O house of Israel, cannot I do with you as this potter? saith the Lord. Behold, as the clay is in the potter’s hand, so are ye in mine hand, O house of Israel. — Jeremiah 18:6
God sent Jeremiah to the potter’s house in order to learn a lesson. We can picture what he saw there: a potter, and a lump of clay . . . formless, gritty, ugly. We can also picture the steps the potter took to make a vessel.
The first thing a potter does is to remove impurities from the clay, washing it until every foreign particle is gone. Until the clay is clean, it is useless. Next, the potter kneads, cuts, and slams the clay on his table, working it until the texture is even and the air pockets are gone. If bubbles remain in the clay, the pot will explode when it is fired. Any unyielding bits of clay must also be worked out. These are not stones or bits of grit, but part of the clay itself that has to be softened, for if these are left, they will show up in the final stage and ruin the pot’s appearance.
After the clay has been prepared for shaping, the potter places a mound of it in the middle of his wheel. As the wheel turns, the potter applies constant pressure, dipping his hands in water frequently so that the clay is always kept moist and pliable.
Once the pot is formed, it must then be fired in order to be usable. Under the extreme heat necessary to make the clay hard and durable, some pieces may crack or explode. But others come out of the kiln as useful items of beauty.
God was showing Jeremiah that He had the right to mold His people and other nations. While the potter in Jeremiah’s day was human, God is not. He has the authority and the power to take something that is useless, full of the “grit” of sin and rebellion, and work with it until it becomes a thing of beauty. However, unlike the clay, the people of Judah had a choice in the matter. They could continue in their resistance toward God, or they could turn from their evil and yield to Him in repentance.
That concept is still true today. Every individual has the choice to receive God’s Word or reject it. God is willing to mold the life offered to Him. He starts by removing sin from the heart. Then He begins to work out the imperfections of character. He applies pressure where needed, molding and shaping and refining, with His perfect purpose in mind. If a person resists the influences that God allows to come his way, he will hinder what God is trying to make of his life. Any failure in the forming of a spiritual vessel lies solely with the clay, for God’s ways are perfect.
Every Christian will face times in his life that are filled with difficulties, hard places, even tragic circumstances. The “fire” of these circumstances is meant to stabilize him, refine his nature, and help him achieve permanence in his Christian character.
Today, have you yielded yourself to the Potter? The end result will be eternally beautiful if you do!
This chapter, the first part of the prophet’s eighth sermon, speaks of God’s sovereign means of using nations as He desires. This communication was probably given during the first few years that Jehoiakim reigned.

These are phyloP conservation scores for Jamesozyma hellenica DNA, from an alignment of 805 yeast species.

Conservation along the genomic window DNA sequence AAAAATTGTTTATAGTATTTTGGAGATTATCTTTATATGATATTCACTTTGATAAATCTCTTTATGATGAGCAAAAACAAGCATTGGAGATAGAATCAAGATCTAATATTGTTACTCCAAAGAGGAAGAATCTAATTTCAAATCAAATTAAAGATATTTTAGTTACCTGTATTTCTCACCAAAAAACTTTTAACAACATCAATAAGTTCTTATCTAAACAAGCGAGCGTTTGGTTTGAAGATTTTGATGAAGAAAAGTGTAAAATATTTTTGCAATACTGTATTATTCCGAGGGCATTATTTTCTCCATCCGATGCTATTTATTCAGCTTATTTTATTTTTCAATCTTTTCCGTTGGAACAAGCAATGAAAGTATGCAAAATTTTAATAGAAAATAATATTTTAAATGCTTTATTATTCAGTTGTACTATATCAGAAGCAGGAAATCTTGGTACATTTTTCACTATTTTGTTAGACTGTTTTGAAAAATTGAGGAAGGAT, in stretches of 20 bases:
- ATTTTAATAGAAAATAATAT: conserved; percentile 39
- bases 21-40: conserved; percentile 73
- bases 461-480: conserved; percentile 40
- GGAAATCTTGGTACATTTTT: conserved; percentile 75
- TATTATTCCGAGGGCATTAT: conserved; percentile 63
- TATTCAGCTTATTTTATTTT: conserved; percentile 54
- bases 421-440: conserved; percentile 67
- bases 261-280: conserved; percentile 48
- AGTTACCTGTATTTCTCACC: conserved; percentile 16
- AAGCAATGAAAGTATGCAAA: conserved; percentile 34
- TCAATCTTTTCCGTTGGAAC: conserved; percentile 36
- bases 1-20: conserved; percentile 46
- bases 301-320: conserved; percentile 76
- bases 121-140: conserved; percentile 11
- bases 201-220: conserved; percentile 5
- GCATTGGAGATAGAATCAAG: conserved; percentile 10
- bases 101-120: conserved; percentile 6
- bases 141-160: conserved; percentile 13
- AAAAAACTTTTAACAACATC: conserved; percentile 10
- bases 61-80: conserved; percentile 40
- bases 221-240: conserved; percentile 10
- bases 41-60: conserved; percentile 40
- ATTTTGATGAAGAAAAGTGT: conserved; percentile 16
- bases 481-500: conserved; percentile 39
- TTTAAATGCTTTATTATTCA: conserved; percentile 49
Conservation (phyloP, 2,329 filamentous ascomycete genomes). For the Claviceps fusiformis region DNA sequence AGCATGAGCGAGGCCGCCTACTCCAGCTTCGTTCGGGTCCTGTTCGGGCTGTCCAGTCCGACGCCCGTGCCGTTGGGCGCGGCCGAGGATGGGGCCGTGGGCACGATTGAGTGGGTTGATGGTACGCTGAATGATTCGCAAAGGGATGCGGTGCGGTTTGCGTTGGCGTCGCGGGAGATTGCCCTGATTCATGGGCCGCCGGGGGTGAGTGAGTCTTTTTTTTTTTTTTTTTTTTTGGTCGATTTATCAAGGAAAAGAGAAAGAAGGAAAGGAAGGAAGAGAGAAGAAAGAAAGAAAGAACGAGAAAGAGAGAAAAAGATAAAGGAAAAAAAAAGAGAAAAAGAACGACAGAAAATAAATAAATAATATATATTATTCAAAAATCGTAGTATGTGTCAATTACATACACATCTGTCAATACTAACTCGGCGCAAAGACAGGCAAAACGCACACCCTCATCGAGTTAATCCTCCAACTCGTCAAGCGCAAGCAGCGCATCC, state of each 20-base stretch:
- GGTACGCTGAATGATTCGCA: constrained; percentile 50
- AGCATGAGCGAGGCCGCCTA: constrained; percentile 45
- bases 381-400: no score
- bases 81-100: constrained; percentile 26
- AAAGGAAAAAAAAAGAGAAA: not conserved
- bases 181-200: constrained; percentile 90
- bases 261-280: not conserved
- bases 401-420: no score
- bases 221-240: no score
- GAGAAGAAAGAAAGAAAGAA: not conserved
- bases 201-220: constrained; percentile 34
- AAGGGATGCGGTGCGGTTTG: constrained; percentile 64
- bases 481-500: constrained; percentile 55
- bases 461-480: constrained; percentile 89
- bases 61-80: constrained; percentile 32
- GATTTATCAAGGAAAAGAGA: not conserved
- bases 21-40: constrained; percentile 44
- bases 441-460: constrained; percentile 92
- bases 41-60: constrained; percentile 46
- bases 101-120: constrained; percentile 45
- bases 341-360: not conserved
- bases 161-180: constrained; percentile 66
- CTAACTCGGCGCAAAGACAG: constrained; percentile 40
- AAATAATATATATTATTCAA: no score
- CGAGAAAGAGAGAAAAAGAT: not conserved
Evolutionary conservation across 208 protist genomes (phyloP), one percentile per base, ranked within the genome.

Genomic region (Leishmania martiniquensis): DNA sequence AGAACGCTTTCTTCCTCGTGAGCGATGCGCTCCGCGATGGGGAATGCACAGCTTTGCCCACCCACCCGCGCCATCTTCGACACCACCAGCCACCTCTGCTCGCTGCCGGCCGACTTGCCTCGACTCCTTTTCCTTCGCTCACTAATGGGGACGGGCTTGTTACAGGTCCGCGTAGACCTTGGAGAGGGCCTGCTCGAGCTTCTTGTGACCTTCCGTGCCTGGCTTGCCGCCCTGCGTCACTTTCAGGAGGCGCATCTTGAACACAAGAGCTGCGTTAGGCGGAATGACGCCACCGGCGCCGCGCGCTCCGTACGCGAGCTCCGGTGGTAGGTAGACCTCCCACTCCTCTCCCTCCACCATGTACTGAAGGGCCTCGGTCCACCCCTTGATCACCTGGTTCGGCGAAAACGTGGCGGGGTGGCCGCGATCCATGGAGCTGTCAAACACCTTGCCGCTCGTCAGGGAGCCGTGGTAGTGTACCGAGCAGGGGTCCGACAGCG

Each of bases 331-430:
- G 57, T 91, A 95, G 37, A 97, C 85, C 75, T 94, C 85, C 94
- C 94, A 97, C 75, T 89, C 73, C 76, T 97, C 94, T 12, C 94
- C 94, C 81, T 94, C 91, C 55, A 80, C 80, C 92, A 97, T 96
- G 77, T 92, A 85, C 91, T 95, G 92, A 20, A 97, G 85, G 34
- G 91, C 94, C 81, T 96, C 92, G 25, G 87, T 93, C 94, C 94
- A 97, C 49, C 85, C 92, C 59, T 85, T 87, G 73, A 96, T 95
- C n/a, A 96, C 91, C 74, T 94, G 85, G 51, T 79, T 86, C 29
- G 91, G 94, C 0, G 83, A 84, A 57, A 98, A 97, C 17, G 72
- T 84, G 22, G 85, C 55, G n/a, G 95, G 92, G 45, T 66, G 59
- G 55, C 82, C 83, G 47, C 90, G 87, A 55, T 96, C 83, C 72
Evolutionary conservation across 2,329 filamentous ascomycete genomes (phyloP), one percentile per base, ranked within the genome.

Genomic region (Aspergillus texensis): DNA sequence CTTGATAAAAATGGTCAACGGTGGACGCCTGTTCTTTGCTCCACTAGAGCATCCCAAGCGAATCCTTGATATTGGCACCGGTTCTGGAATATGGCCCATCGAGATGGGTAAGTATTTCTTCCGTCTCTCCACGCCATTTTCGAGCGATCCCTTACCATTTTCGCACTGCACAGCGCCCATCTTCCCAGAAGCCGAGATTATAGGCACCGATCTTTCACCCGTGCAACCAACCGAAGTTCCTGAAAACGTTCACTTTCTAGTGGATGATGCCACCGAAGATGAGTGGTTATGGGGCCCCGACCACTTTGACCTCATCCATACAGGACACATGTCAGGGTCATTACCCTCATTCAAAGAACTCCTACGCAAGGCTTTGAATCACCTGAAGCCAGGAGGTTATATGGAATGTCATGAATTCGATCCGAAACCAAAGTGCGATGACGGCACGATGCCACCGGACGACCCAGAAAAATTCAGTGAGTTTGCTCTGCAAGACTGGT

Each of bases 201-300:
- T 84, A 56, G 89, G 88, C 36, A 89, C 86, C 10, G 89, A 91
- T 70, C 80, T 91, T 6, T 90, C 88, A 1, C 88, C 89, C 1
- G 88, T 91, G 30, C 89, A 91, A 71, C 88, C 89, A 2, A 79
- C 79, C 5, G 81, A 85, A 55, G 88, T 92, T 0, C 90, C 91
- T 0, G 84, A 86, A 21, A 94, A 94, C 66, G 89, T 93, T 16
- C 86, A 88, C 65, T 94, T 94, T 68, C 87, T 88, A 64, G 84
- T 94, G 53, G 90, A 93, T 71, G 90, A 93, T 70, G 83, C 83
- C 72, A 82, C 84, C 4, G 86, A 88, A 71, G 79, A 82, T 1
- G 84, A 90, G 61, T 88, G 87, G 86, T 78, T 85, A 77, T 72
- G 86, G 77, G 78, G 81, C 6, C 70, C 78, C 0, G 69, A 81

To portray God’s message, Jeremiah often presented his prophecies by means of common objects or symbolic concepts. In today’s text, God commanded Jeremiah to go to the potter’s house, where the prophet received a message. The crafting of pottery was common in Jeremiah’s time and was accomplished using two stone wheels operated by the potter’s foot, while the potter shaped the vessel with his hands. As Jeremiah watched the potter form what was intended to be an attractive vessel, the object was suddenly flawed, so the potter began again. This illustrated the fact that through rebellion and disobedience, the Israelites had become marred as the clay. God had the sovereign power to remake them, but they had to submit to Him.
God wanted the Jewish people to be pliable and teachable in His Hands, ready to conform to His standards. He has the power and sovereign right to pluck up, pull down, or destroy entirely in order to accomplish His perfect will. He warned the people to listen to His message and change their ways. If they had done so, they would have avoided judgment. But the warning was that if they continued to do evil, they would be punished.
In verse 12, the people rejected Jeremiah’s words. The term “virgin of Israel” emphasized their guilt as the chosen nation of God who had carelessly refused and forgotten His ways. Jeremiah pointed out the absurdity of their actions and attitudes by comparing them to leaving the cold, pure snowmelt of Lebanon (symbolic of God’s pure truth) to settle for something far inferior (worshiping false gods). Even the heathen nations did not do this, and Judah knew God’s instructions. Consequently, their land would become desolate and an object of disdain (hissing), and the Jewish people would be scattered.
Because of their violent rejection of Jeremiah’s words, the people of Judah plotted to portray him as a false prophet, thereby removing any credibility he had with those who heard him. They even conspired to kill him. As a result, in the final verses of the chapter, Jeremiah was at a very low ebb, and asked God to hasten judgment against them.
(Hannah’s Bible Outlines - Used by permission per WORDsearch)
II. The pronouncement of judgment against Judah
A. The condemnation of the prophet
8. The eighth sermon: The potter and the broken bottle
a. The significance of the clay and the potter (18:1-23)
(1) The work of the potter (18:1-4)
(2) The significance for Judah (18:5-17)
(3) The reaction of the people to the prophet (18:18)
(4) The prayer of the prophet (18:19-23)
Let us keep in mind that God is the Potter, and we are the clay. If we allow Him to have His way in our lives, the resulting vessel He molds will be used in a beautiful way to honor His name.